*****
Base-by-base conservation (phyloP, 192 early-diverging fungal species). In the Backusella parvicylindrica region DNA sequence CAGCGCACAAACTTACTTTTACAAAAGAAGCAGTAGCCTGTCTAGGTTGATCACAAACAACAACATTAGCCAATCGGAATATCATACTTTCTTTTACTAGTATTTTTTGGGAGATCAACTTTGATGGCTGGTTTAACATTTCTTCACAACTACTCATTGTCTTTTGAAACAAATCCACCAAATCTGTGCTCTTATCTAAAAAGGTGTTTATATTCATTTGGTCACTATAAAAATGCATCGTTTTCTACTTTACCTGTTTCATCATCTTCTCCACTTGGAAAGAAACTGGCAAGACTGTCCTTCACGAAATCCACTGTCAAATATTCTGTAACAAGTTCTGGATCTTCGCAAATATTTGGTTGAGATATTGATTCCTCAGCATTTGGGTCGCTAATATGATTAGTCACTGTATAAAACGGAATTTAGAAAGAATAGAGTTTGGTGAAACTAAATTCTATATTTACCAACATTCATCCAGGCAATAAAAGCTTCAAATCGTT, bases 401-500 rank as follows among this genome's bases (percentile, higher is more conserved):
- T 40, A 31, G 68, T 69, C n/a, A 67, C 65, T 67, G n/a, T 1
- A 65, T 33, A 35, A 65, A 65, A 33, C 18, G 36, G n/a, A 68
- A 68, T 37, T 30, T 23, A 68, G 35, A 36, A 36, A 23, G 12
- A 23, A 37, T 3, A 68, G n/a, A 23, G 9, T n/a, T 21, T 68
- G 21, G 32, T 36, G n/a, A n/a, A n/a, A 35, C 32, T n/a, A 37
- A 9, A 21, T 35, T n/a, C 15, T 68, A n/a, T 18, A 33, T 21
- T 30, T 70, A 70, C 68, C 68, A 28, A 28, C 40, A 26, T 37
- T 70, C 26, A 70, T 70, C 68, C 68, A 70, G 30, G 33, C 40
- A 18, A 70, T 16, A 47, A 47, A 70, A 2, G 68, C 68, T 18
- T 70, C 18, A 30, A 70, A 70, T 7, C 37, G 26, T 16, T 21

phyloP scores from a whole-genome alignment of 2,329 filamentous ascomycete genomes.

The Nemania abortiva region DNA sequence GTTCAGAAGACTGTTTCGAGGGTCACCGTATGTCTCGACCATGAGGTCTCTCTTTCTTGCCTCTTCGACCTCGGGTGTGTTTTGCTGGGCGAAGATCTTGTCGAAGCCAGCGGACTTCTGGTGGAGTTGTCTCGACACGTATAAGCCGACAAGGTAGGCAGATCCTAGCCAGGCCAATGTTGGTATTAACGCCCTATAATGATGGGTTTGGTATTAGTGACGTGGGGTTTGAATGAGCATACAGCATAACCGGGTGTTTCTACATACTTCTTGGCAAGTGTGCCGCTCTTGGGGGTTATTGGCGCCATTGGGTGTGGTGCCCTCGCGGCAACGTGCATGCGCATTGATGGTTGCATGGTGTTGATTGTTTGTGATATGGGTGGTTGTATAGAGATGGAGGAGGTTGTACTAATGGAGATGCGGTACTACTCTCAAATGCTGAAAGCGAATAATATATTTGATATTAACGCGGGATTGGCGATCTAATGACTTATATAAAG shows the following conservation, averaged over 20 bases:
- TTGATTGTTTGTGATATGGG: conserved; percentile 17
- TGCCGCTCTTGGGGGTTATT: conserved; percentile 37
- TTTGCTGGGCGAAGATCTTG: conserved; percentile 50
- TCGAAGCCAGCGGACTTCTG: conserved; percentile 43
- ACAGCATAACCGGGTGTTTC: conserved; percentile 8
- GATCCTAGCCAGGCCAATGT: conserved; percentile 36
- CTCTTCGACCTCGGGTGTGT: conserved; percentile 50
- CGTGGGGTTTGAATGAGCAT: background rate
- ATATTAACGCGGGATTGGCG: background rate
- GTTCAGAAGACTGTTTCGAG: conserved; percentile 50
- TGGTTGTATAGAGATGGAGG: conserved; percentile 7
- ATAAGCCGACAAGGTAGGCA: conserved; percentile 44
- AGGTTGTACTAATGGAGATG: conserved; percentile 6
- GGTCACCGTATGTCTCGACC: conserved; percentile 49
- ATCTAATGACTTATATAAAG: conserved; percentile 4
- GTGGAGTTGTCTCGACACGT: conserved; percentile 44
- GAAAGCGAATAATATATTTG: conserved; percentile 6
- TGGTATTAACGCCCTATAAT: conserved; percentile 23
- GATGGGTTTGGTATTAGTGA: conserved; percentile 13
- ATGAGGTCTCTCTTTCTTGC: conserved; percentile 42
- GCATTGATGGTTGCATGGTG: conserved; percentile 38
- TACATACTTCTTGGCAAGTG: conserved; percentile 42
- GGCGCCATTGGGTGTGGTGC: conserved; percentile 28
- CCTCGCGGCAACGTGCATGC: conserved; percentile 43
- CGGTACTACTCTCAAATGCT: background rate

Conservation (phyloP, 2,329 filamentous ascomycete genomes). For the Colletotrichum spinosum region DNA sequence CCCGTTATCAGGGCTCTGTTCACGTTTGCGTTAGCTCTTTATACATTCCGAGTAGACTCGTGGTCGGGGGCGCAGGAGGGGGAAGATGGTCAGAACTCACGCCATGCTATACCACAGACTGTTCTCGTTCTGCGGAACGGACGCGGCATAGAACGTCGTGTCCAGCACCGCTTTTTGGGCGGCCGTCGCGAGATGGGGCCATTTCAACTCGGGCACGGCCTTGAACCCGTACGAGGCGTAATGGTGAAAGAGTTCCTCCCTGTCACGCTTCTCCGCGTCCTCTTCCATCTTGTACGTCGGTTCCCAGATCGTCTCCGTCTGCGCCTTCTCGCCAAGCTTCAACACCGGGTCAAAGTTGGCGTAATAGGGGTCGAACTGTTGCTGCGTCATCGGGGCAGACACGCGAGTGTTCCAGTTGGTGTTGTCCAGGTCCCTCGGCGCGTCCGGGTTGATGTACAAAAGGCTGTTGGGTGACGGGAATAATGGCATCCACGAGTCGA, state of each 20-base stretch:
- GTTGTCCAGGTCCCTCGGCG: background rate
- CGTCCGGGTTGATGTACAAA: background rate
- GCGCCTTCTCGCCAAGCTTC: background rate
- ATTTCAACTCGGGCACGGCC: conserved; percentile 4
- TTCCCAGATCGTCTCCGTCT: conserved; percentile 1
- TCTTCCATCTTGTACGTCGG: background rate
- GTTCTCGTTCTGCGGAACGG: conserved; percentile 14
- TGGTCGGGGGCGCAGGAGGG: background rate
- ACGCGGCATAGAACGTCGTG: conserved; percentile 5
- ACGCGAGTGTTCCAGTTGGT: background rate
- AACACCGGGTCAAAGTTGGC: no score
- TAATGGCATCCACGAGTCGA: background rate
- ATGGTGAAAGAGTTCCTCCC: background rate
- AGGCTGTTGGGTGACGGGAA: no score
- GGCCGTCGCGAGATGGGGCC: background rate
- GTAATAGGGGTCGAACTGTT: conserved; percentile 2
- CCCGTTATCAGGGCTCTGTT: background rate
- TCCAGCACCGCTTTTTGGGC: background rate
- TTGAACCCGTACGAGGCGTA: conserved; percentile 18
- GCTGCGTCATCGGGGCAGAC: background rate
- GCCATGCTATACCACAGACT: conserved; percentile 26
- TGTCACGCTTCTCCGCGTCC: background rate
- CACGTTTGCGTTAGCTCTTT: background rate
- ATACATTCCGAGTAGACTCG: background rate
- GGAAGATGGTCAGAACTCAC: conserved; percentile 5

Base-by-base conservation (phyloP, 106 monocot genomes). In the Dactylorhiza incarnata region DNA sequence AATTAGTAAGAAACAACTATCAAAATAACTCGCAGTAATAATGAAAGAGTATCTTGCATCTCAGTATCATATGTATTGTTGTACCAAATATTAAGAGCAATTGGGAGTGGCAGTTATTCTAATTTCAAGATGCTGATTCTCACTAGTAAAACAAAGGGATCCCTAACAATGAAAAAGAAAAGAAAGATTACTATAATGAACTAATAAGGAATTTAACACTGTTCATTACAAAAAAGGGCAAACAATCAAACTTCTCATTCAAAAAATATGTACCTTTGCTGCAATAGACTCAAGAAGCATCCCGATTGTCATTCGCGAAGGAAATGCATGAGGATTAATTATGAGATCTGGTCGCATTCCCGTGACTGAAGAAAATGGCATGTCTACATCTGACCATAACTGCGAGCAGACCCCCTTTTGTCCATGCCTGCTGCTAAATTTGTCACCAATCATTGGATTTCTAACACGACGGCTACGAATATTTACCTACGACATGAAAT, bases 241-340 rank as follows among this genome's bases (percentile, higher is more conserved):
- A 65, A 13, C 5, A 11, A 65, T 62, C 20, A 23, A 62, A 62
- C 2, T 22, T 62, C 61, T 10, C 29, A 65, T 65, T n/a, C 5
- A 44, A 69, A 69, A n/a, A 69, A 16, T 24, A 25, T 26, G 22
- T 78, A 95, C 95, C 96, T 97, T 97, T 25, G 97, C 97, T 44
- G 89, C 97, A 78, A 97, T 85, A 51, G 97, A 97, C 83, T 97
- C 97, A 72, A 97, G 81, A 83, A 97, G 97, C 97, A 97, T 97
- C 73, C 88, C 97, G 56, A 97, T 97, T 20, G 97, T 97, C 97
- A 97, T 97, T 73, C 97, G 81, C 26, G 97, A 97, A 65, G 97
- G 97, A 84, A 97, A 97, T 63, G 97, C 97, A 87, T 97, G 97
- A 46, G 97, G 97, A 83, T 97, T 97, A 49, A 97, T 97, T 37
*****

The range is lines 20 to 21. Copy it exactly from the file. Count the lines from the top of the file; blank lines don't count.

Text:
- CTCTTCGACCTCGGGTGTGT: conserved; percentile 50
- CGTGGGGTTTGAATGAGCAT: background rate